King’s Cross renovation completed with a little help from solar PV

by Rebecca Boyle on October 8, 2012

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The renovation of Londons iconic King’s Cross Station has recently been completed, including the installation of 1,392 solar cells. The solar photovoltaic system, which is embedded into the stations new glass roof, will generate over 175,000 kWh of clean energy equating to around 10% of the stations electricity needs.

The cost of installing solar at the King’s Cross site, including purchasing panels, was £1.3 million, less than 1% of the $500 million project budget. King’s Cross is a Grade 1 listed building and traditional solar panels, as well as blocking light, would have been insensitive to the needs of the renovation, as such the cells were “embedded into glass laminate units that now form part of the two new vaulted roofing structures spanning the main platforms.”

Solar PV installed at Kings Cross Station

As spokes person for the project team said:

“King’s Cross has been a fantastic project to work on – but also a labour of love.  The sheer scale of the installation has presented many major technical and aesthetic design challenges from day one and there has been no margin for error as the work had to be undertaken whist the station remained fully operational.  We are very proud of our involvement as we believe the project combines the very best in modern design, technical excellence and sustainability with the grace of one of the UK’s most iconic grade 1 listed buildings.”

The integration of solar PV onto the renovation of Kings Cross renovation is the most recent in series of renewable energy installations on the rail network. The King’s Cross development is a third of the size of the solar PV project at Brackfriars station which will cover more than 6,000 square meters when completed.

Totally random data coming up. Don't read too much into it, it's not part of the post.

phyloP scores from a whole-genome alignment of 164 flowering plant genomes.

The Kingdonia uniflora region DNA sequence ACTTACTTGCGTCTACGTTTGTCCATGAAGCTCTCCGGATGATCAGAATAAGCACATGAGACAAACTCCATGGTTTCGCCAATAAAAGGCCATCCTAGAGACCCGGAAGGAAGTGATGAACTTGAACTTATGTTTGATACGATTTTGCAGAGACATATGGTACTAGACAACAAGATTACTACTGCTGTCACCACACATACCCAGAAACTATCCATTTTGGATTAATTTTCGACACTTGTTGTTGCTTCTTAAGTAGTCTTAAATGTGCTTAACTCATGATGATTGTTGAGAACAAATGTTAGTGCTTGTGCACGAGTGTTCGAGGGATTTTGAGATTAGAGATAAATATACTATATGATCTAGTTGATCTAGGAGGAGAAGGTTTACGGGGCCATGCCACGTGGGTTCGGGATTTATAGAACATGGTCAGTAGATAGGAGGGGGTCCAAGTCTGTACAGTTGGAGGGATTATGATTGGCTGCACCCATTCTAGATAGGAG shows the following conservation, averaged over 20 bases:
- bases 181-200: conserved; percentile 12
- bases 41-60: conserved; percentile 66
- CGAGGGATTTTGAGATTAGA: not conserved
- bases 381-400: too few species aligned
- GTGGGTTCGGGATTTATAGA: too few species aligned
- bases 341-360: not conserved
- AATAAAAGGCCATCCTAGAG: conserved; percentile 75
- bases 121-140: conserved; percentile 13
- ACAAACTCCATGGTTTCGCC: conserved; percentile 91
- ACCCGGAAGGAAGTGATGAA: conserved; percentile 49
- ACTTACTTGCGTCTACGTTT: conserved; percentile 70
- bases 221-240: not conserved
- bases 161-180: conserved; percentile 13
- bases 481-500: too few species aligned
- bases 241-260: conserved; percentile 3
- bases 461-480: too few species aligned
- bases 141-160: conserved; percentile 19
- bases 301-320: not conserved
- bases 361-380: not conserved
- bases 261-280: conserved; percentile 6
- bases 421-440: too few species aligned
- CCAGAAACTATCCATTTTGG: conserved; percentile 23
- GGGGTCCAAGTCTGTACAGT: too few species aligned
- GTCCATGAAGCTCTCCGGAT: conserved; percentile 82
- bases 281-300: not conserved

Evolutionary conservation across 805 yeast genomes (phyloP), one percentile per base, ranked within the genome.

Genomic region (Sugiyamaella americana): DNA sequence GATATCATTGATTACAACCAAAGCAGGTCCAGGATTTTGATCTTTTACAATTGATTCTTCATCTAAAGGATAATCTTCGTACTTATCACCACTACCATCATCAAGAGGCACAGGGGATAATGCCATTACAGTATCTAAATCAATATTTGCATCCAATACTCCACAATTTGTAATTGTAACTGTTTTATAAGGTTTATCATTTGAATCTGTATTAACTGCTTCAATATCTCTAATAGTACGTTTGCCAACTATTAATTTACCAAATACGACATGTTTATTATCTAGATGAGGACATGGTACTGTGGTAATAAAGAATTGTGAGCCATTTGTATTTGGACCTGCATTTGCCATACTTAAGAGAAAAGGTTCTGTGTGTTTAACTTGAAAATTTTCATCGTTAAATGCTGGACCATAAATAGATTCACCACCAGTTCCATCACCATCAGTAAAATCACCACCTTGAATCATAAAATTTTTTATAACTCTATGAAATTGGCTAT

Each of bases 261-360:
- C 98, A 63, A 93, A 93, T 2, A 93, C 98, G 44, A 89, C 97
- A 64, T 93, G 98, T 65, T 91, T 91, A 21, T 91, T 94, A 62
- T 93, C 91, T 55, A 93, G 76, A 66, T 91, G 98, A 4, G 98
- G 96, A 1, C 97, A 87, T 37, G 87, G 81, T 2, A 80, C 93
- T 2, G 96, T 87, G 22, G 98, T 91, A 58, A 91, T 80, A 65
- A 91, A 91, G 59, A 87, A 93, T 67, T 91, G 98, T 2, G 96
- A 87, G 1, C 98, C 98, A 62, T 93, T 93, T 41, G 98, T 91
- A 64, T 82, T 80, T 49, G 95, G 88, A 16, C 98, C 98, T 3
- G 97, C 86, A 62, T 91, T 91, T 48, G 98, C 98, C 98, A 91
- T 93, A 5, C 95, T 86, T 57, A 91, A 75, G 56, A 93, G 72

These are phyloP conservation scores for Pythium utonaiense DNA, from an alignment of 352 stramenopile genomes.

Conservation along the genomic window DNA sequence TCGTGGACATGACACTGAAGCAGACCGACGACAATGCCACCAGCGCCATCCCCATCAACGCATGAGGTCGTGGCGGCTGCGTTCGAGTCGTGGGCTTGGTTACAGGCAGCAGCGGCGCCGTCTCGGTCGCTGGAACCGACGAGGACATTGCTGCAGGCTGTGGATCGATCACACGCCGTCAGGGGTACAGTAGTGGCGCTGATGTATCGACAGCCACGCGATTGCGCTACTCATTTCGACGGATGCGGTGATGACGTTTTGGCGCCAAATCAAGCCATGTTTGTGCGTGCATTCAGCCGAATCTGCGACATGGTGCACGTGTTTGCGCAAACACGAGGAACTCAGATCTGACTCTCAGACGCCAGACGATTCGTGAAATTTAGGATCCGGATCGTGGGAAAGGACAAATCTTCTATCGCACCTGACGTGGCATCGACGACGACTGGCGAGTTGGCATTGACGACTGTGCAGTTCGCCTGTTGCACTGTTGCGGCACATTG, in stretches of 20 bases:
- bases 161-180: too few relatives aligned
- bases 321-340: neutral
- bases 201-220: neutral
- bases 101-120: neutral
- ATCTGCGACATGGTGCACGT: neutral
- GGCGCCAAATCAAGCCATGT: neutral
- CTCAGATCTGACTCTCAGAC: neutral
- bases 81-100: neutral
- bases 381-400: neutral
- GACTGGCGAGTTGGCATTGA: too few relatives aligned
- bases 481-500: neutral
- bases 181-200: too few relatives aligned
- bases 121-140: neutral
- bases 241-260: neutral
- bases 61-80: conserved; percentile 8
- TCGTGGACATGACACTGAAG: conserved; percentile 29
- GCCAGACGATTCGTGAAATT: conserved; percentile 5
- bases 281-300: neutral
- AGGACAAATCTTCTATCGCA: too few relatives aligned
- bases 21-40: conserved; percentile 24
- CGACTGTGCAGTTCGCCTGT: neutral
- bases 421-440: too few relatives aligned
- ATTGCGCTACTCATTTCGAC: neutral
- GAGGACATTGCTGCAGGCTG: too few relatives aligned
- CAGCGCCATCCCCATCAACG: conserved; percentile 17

Solar Panels on Blackfriers Bridge

December 2012 will also see the completion of a solar PV project at Victorian Bridge, more than 4,400 panels.The panels are expected to generate 900,000 kWh of electricity every year, saving over 500 tonnes of CO2 annually, in addition to the development at Blackfriars Station. After installation is complete the solar panels should produce more than 50% of the stations energy needs. A spokes person for the panel manufacturer said of the build:

“Our solar panels will soon help provide clean, emission free energy to an important London transport hub. Whilst commuters at Blackfriars station might not notice the solar panels, the solar will play an important role in their travel experience every day. We hope this will have a real impact on the way people see green energy, proving it as reliable, unobtrusive and the energy of today.”

Images via Network Rail

© 2012 Solar Selections Ltd

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